A woman in a full biohazard suit, photographed in black and white.

Alyson Kelvin in her containment lab.Credit: Danny Abriel

Infectious-disease researcher Alyson Kelvin jumped into action when she first learnt of an emerging pathogen in China. In February, she temporarily left her laboratory at Dalhousie University in Nova Scotia, Canada, to launch a collaboration with scientists at the Vaccine and Infectious Disease Organization — International Vaccine Centre (VIDO-InterVac, or VIDO) in Saskatoon, Canada. She and her colleagues are now developing and testing vaccines against COVID-19.

What tipped you off that the new coronavirus was a noteworthy pathogen?

A 31 December e-mail from the International Society for Infectious Diseases in Brookline, Massachusetts, described 31 hospitalizations for viral pneumonia in Wuhan, China. It stood out to me that the pathogen was unidentified. In addition, the Wuhan Municipal Health Committee had advised hospitals to improve emergency plans to treat severe atypical pneumonia.

What did you do?

I contacted my dad, David Kelvin, who is also an infectious-disease researcher at Dalhousie, to alert him to what was going on. Then, on 7 January, I contacted Paul Hodgson, associate director of business development at VIDO. Along with VIDO’s lead corona virologist, Darryl Falzarano, we realized that we had complementary skills for studying this virus and developing vaccines against it. VIDO also has the containment, or biosafety-level-3 (BSL-3), laboratory necessary to do this work.

What are the primary goals of your research?

Darryl and I are each studying separate vaccine responses in ferrets. We look for signs of protection against SARS-CoV-2 — or of enhanced disease — when the animals encounter the virus. I will also study how earlier exposure to other viruses might affect the ferrets’ response to a COVID-19 infection. Previous studies found that some animals that were infected with severe acute respiratory syndrome (SARS) after being vaccinated fared worse than those that had not been vaccinated.

One of our research priorities is to determine whether previous viral exposure plays a part in the development of a more severe case of COVID-19. Epidemiological reports show that older people who develop COVID-19 are more likely to die than younger people are. Is this because they have encountered many coronaviruses in their lifetime? Does immunity decline with age? We also want to look into reports that people who have recovered from COVID-19 can be reinfected with the virus.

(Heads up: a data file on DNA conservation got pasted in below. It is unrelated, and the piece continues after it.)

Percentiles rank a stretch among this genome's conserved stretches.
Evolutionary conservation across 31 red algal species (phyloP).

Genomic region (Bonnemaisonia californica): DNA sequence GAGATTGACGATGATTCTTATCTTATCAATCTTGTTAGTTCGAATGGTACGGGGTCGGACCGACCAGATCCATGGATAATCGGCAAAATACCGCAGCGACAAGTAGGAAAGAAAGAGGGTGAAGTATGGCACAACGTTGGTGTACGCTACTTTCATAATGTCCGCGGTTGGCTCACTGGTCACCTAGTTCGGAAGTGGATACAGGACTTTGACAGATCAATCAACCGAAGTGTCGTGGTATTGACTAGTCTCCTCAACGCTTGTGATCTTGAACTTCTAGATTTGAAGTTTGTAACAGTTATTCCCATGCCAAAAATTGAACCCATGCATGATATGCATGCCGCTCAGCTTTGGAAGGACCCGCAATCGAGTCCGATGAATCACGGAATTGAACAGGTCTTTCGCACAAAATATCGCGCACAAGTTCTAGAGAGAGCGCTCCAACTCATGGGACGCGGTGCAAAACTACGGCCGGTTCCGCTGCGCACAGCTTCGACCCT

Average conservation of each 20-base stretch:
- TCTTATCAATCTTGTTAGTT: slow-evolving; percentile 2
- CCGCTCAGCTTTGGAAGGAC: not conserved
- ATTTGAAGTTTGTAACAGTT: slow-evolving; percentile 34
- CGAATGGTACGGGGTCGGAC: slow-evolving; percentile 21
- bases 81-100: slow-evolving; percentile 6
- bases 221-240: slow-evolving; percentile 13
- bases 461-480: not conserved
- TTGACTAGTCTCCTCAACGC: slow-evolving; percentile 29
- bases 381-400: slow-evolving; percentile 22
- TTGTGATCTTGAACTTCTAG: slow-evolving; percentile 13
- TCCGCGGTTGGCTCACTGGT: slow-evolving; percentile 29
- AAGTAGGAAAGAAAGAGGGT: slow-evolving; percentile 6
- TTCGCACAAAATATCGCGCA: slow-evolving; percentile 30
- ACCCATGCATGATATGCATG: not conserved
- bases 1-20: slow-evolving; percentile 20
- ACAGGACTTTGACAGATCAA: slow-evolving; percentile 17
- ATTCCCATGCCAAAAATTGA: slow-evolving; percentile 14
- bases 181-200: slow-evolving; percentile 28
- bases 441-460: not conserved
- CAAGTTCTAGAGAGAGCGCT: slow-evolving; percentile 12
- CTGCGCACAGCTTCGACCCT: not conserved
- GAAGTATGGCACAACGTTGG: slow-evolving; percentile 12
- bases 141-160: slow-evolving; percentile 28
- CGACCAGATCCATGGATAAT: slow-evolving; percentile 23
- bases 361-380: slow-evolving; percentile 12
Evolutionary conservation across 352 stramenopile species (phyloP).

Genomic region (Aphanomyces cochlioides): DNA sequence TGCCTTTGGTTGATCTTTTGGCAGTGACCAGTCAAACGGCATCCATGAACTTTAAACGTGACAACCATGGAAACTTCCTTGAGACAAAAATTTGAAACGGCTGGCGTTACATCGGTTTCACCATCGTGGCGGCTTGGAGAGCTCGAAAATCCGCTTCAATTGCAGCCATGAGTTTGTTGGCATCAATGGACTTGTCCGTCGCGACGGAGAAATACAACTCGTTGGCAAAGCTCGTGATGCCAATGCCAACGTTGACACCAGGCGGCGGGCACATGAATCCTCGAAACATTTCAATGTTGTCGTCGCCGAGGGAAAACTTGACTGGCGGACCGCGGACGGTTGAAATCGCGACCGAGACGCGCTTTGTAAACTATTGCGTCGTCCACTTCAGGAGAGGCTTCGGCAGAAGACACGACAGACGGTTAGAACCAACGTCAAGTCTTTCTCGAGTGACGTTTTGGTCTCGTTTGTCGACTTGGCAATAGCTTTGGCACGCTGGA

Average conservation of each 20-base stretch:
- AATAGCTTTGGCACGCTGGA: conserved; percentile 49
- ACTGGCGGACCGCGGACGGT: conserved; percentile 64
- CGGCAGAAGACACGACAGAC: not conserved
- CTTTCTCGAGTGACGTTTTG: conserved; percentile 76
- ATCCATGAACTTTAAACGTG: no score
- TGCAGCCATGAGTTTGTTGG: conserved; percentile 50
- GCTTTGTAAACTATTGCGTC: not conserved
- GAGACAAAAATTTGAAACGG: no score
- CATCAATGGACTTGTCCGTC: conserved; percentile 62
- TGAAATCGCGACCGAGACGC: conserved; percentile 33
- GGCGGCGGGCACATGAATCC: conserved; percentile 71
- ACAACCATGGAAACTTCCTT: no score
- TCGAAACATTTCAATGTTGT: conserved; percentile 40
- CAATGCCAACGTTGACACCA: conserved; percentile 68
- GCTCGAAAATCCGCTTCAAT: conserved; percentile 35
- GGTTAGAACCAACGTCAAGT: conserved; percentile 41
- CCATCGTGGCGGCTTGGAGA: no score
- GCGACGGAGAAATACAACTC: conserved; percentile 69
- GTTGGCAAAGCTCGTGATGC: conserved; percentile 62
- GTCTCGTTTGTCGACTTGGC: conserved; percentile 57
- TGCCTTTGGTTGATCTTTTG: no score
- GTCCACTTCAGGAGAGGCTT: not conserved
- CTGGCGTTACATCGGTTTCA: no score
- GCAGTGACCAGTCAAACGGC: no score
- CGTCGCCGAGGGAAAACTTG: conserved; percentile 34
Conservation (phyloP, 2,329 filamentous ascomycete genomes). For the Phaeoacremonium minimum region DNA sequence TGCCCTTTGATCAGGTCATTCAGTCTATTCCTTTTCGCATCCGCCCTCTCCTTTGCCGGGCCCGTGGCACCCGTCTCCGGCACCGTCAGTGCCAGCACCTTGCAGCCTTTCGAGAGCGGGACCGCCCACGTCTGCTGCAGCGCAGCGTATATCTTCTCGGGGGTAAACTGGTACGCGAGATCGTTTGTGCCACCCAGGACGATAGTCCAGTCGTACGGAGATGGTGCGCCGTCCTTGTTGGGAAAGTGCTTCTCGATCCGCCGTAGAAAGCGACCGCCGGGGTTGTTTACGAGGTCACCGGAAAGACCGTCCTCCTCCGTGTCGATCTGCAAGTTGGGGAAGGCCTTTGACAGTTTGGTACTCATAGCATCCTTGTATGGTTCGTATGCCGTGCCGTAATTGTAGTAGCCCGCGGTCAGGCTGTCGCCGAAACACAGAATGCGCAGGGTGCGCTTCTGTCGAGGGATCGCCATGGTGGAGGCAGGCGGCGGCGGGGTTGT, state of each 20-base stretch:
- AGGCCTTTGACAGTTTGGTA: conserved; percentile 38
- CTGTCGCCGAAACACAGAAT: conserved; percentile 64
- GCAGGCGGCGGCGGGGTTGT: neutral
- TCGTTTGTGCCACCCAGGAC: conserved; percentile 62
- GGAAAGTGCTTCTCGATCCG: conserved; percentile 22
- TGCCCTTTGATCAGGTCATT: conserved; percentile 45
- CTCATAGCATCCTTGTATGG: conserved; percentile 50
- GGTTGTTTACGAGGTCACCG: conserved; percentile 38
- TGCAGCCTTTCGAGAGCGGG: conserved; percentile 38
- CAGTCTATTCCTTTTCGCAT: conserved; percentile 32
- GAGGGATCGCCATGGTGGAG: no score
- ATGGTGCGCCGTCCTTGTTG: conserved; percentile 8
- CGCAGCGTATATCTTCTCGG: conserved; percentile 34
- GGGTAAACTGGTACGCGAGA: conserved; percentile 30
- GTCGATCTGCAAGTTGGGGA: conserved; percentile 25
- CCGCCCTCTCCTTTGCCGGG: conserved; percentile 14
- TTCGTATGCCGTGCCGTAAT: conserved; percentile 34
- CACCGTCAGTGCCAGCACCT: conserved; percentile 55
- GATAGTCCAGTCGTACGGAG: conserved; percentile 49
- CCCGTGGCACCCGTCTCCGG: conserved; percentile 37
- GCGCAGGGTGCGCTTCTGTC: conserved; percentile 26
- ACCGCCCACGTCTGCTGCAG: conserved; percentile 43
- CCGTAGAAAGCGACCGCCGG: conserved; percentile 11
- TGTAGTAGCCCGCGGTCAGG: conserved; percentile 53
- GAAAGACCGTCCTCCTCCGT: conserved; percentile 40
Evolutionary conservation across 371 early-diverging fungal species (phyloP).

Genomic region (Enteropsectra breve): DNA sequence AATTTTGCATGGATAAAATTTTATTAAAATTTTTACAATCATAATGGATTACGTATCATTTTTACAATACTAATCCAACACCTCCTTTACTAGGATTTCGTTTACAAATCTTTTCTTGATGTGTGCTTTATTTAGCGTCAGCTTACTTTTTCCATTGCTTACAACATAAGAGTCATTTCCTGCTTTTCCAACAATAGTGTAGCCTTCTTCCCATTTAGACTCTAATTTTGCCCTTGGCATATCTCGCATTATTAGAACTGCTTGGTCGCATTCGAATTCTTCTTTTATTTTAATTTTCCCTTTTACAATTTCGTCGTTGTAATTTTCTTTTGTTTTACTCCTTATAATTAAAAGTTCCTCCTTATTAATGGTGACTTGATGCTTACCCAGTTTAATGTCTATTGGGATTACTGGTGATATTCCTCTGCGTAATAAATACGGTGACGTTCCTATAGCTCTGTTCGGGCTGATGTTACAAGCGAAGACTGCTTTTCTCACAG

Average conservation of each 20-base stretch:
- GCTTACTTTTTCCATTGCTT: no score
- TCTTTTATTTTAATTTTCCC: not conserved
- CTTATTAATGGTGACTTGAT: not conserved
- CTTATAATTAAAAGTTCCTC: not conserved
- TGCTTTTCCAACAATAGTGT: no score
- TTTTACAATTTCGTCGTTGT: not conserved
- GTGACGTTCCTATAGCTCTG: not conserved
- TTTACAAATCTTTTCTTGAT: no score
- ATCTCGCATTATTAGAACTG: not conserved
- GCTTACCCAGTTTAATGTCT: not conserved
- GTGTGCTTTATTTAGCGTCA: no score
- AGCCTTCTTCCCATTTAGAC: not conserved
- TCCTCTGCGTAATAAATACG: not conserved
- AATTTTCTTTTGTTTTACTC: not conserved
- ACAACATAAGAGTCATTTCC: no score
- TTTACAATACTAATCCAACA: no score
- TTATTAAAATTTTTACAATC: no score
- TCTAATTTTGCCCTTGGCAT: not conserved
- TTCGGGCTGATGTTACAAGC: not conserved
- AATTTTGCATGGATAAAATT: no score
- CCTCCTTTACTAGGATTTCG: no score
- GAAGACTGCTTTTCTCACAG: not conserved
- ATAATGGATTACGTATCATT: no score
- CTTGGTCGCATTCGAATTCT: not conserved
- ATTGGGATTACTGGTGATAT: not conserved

How did your collaboration with VIDO evolve?

The first step was to get permits to work with a new virus. This is no easy task, but VIDO has expertise in securing such permits. We also tried to secure a sample of the virus from China, but that proved impossible. In less than two weeks, we wrote a grant proposal to submit to the Canadian Institutes of Health Research, based in Ottawa, detailing our approach for studying COVID-19. Before we knew whether we would be awarded the grant, I left my family and went to VIDO with my graduate student and technician. We arrived on 25 February.

By then, Darryl had managed to get a sample of the virus — from the first case of COVID-19 identified in Canada — and was the first scientist in the country to isolate the virus and establish a protocol for growing it. Three days later, I had just exited VIDO’s BSL-3 lab after training when Darryl tapped on the window to tell me that our funding had been approved and to give me a ‘high five’ through the glass.

Could you describe your background?

I always wanted to be like my dad when I was little, but I didn’t intend to follow in his footsteps. I even did a PhD in Europe so I wouldn’t be associated with him. And I study respiratory viruses, such as influenza, that are constantly changing.

For at least seven years, my research interests have been aligned with those of colleagues at VIDO, but COVID-19 finally brought me here.

Is your father also studying the new coronavirus?

After the SARS outbreak in 2003, he established a lab in Guangdong province in China to help monitor for emerging viruses. Initially, he wasn’t worried by the new reports from China, but that quickly changed. He has received a rapid-response grant to identify clinical biomarkers in patients developing more severe disease. To collect those samples, he is collaborating with researchers around the world — in China, Italy, Spain, Côte d’Ivoire and Sudan.

Do you feel secure working in the BSL-3 lab with this virus?

Yes. First, I have to change through two separate pairs of scrubs — one to get into the secure biocontainment area, and another to go into the BSL-3 lab. Then I put on a biohazard suit and breathing gear. Once we’re inside the BSL-3 lab, we have to check in hourly with security. VIDO has very thorough emergency-response plans, so I feel really safe. I’m more worried for everyone else walking around outside without safety equipment.